The sporty Charger was practical, and the upscale sedan has four bucket seats with a full-length center console. The buckets in the rear fold down and the console pad folded forward, offering the storage area of a station wagon. The driver had a simulated wood-grain steering wheel, 150 mph (240 km/h) speedometer, a 6000 rpm tachometer, and a shift stick mounted in the console. The dash had a full complement of gauges for fuel, alternator, and temperature in all units, but air conditioning or a clock were only available as options. The four, round, chrome-edged dash pods for the Charger didn't have regular bulbs; they were electroluminescence ones.
The first Charger wasn’t marketed as a high-performance muscle car, but the base came with the 318-cubic-inch (5.2L) two-barrel, or you could option the 361-cubic-inch (5.9L) two-barrel, or the 383-cubic-inch (6.3L) with a four-barrel. The 426 (7.0L) street Hemi made its cameo appearance just a few months before the Dodge introduced the Charger, and the owner could order this engine in 1966.
There were 37,344 Chargers made in ’66, with only 468 of those powered by the 426 Hemi. The base transmission is the three-speed mounted on the column, but a four-speed standard transmission or the three-speed automatic options were in the console.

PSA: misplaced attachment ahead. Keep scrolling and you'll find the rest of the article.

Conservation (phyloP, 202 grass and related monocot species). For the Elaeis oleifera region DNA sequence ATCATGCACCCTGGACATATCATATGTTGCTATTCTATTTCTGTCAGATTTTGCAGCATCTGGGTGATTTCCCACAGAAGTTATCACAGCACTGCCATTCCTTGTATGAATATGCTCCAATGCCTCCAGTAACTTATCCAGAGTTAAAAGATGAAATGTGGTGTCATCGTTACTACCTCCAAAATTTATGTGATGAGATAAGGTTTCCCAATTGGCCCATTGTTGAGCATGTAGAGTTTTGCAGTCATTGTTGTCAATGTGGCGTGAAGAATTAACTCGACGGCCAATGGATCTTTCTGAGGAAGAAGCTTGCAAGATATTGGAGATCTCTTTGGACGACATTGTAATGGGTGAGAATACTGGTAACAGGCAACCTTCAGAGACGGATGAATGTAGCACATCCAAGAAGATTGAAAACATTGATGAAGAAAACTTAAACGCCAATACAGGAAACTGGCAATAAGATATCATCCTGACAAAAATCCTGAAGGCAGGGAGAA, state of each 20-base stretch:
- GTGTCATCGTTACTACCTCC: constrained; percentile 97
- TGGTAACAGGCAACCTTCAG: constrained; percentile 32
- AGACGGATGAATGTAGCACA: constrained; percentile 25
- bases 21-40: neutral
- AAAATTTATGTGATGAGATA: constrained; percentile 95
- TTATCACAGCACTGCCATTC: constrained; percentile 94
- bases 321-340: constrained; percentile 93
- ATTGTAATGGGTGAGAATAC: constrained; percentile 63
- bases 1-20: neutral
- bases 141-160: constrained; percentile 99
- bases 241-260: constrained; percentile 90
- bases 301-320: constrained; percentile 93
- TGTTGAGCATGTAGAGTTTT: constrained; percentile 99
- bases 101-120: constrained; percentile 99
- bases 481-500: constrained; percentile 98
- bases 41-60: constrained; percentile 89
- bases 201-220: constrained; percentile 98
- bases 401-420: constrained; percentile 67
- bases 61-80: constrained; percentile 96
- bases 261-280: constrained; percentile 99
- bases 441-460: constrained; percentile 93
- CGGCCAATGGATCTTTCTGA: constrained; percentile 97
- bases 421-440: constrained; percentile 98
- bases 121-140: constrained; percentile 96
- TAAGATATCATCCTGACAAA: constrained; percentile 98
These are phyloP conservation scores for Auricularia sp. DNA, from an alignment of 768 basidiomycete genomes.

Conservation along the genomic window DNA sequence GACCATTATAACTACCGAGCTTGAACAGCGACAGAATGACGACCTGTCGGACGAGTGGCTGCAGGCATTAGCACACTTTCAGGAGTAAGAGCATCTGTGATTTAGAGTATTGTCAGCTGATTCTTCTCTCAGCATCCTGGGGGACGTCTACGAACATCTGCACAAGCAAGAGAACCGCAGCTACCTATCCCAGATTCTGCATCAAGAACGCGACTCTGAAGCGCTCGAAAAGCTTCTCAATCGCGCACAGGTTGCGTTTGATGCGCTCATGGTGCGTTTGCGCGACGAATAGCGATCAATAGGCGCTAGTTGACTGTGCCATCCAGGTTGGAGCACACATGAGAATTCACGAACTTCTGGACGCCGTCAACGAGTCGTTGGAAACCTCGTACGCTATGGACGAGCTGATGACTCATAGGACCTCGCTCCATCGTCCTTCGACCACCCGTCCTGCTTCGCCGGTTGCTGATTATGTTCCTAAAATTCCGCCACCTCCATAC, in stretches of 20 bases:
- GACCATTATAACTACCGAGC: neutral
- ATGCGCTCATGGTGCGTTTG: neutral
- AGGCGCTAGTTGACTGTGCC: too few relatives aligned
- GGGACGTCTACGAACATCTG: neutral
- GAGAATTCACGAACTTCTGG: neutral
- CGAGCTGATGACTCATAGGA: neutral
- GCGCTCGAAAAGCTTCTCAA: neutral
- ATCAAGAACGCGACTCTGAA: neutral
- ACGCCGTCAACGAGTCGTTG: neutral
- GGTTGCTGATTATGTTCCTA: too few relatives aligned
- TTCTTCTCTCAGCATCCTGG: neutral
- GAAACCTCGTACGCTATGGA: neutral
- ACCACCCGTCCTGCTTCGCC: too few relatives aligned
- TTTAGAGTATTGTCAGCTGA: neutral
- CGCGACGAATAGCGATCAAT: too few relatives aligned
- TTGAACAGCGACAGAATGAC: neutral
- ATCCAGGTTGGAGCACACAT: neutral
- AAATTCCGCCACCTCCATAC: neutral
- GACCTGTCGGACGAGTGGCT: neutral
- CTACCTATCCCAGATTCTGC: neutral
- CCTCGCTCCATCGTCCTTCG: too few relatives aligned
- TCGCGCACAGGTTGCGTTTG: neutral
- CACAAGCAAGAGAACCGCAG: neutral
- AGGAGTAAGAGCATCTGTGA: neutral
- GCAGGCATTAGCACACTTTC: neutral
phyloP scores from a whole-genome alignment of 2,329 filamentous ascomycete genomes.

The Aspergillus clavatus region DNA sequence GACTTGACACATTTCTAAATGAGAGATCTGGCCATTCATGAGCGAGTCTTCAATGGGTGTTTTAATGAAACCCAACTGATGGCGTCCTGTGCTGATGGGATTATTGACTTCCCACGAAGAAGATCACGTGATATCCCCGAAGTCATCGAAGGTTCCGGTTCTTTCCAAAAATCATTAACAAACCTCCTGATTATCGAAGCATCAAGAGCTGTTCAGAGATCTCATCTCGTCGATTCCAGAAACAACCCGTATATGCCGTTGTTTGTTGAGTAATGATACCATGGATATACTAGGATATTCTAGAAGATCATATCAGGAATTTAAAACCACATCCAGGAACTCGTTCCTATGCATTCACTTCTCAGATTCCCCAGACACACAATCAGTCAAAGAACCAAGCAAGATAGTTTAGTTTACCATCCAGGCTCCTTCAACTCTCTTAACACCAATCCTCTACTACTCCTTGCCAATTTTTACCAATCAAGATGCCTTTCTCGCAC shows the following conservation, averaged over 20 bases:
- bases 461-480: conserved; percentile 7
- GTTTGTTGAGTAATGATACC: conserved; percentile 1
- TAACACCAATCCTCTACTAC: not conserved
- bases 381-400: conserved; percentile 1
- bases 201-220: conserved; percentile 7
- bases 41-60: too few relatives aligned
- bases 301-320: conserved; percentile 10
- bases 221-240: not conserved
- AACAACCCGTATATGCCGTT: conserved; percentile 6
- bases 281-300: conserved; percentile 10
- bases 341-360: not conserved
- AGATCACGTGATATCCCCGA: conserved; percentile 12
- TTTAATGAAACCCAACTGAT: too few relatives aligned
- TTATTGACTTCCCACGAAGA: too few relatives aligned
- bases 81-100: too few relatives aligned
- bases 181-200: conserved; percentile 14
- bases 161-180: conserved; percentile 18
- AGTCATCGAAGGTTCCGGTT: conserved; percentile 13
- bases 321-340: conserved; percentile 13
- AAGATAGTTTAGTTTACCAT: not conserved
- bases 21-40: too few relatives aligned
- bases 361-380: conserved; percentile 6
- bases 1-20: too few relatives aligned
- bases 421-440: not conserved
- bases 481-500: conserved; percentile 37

For 1967, the Charger signals are now in the fender and the easiest way to tell the two years appart on the outside. Inside, a regular-sized console replaced the full-length console, and if chosen, the center part doubled as a third front seat but the column shift was optional. Another new item for ’67 was a vinyl roof, and as for power, the 440 Magnum rounded out the options list. The sales dropped to 15,788 units in ’67 with only 27 of those equipped with the 426.
The sixth generation Plymouth Belvedere is on Chrysler's "B" mid-sized body platform. This model could be powered with a light duty 273 cu in ((4.5 L) engine although there are four larger engine power options on the table including the 426 cu in (7.0 L) Hemi V8 and these would be bolted to three speed automatic or a three speed standard transmission on a factory correct Belvedere. The most powerful version of the Belvedere is an icon of the muscle car era and badged as the GTX .
Our thanks to Gateway Classic Cars for these images
A look at the streets of Detroit would probably have you singing Bryan Adam’s Song, “Summer of 69” as rivals Chevrolet and Ford have released revivals of their pony cars from the said year. Seeing a muscle car cruise the streets is certainly bound to bring back memories. But what make it neat are these old models that now have new versions.